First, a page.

I bought the Scupper Pro in an effort to go faster. And it certainly did. I’m pretty sure the design pre-dates the Prowlers but it is quite a different kayak with a very unusual hull-shape and at 15 foot long and only 26″ wide it is not surprisingly  a bit nippy. The widest part of the hull is forward of the seat so you might be forgiven for thinking you are facing the wrong direction.

It can afford to be narrow because it has a very low seating position to keep the centre of gravity down. This means you sit in a pool of water, and the tankwell is similarly awash. I don’t find this a problem (especially if I’m in my drysuit) but this is probably what lead to the evolution of the Prowlers and their higher and drier seat, but wider hull to compensate.

Scupper Pro smile
Scupper Pro smile

There are claims that the Scupper Pro is tippy. I would consider it to be totally and utterly stable. I have rarely had the slightest wobbly moment and it is my kayak of choice if I want to tackle a major headland or exposed sea paddle. I have been round Lizard point, Land’s End, Trevose head (on a particularly hostile day) and Hartland Point in this boat. And out to Lundy and back in a day. Oh and around Portland Bill in April this year. If you want to clock up the miles in a fast and stable SOT then this is the yak for you.

Scupper pro gets you to nice places like this....FAST
Scupper pro gets you to nice places like this….FAST

Hard core kayak-fishermen might be disappointed with it’s fishing spec. It hasn’t really got any…in fact this one had none at all until my chum drilled a couple of flush-mounted rod holders into it. But because I am a fishing minimalist that is all I need. I can’t be bothered with the complexity of a fish finder or any other fancy stuff. The more gadgets to worry about the longer it takes to get on (and off ) the water and the less time you spend actually fishing.

The Scupper Pro is an excellent yak for trolling lures although because it has a low rear deck the reels do tend to get splashed by salt water and so are more prone to corrosion than with other more recent designs, and I have noticed that it’s speed definitely has a negative effect on catch rate when trolling…..it is too fast for the average predatory fish!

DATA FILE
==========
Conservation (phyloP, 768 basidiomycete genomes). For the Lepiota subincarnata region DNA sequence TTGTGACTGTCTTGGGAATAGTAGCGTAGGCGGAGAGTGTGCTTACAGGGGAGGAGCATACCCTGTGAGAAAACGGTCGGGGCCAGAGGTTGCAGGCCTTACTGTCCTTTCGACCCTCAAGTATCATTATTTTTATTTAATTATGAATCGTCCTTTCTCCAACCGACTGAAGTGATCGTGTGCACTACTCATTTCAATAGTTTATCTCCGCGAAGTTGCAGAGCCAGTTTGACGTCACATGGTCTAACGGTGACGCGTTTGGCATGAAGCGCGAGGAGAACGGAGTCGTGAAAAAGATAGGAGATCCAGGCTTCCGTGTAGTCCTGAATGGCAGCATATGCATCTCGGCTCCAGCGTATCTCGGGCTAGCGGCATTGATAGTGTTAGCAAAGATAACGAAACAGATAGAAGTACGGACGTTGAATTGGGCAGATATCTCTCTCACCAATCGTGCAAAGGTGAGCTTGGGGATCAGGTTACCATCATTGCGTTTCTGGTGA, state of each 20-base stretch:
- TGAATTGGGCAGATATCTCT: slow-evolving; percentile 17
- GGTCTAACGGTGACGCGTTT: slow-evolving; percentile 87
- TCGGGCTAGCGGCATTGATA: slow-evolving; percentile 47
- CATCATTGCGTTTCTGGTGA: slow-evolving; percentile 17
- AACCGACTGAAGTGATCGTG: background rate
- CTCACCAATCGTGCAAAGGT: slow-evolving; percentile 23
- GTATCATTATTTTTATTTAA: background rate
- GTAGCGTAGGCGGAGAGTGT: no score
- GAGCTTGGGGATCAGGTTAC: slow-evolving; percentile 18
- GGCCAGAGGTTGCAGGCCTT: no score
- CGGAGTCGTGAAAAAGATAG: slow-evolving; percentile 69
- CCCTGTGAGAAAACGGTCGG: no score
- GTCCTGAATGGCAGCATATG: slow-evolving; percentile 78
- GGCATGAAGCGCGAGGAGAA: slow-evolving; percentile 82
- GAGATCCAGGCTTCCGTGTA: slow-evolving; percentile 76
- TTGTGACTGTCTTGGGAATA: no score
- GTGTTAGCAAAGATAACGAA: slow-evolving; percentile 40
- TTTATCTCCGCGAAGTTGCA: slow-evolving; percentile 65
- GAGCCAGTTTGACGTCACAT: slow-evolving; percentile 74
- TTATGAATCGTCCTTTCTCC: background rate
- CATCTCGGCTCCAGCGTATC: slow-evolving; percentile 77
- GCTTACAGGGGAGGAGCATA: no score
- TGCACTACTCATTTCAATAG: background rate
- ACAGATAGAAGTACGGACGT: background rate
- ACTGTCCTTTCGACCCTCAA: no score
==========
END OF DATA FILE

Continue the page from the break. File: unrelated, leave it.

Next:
The front hatch is absolutely fantastic if you want to sling in your day kit and get on the water as fast as possible (and I always do, as you probably gathered). It is vast, much bigger than any other yak.It will take my kayak trolley whole without folding it down or taking the wheels off. Not sure about how watertight it is is you spend much time upside down but I try not to.

Cavernous hatch
Cavernous hatch

The Scupper Pro has, however, one Achilles Heel. I found where it was during a multi-day camping trip down the River Tay in Scotland. Just before we got out to examine a nasty-looking set of rapids from the bank, I scrunched over quite a big rock at quite a speed. It didn’t cross my mind that this would cause any problem as roto-moulded plastic was indestructible during normal river kayaking as far as I was concerned. However when I got back to the shallows after our recce, the kayak had more or less sunk. DISASTER. And depite being in a drybag my sleeping bag was soaked. HUGE DEPRESSION.

The rock had bent up the hull of the kayak as I had past over it but when it got to the centrally-positioned scupper hole in the tank well it met stiff resistance and actually penetrated the plastic beside the scupper resulting in a three inch long laceration. I was hurled into despair and was  all for catching the bus home but we managed a rather pathetic and leaky repair with a bit of duct tape.

A professional plastic repair man fixed it in an extraordinarily rapid and nonchalent way with what look like a few strips of plasticine and it was several months before I entrusted his workmanship to the open sea.

Dodgy looking, but very effective, repair
Dodgy looking, but very effective, repair

If it hadn’t been for the nasty looking gash on the hull which would put off any purchaser, I would have sold this kayak for a more flashy model.

However it has remained in the back of my barn and over recent winters has actually seen more and more action. It is my kayak of choice for winter trips, whether on the open sea or rivers. I don’t use it so much for bottom fishing trips..that is the domain of my Tarpon 160.

But the big advantage of tha Scupper pro over the Tarpon , when advancing years mean you can’t powerlift a hefty kayak over your head to put it on the roofrack without popping a few discs, is its modest weight. A mere 24kg, compared to well over 30kgs for the Tarpon.

So if you want a no-frills SOT kayak that can outstrip virtually anything else in its class for speed, but also be a decent fishing yak and offer all the versatility and freedom that SOT’s provide, then the Scupper Pro is STILL hard to beat.

My Biggest Scupper Pro Fish: 40lb tope caught off Lynmouth:

Tustling a tope
Tustling a tope

My Biggest Scupper Pro daytrip: 40 miles down the length of the Tamar estuary and back.

Hairiest Scupper Pro Moment (apart from sinking on the River Tay): being consumed in a dense fog on the way to Lundy seven miles from land.

coming soon……my views on the Tarpon 160.

Scupper Pro's favourite sort of place
Scupper Pro’s favourite sort of place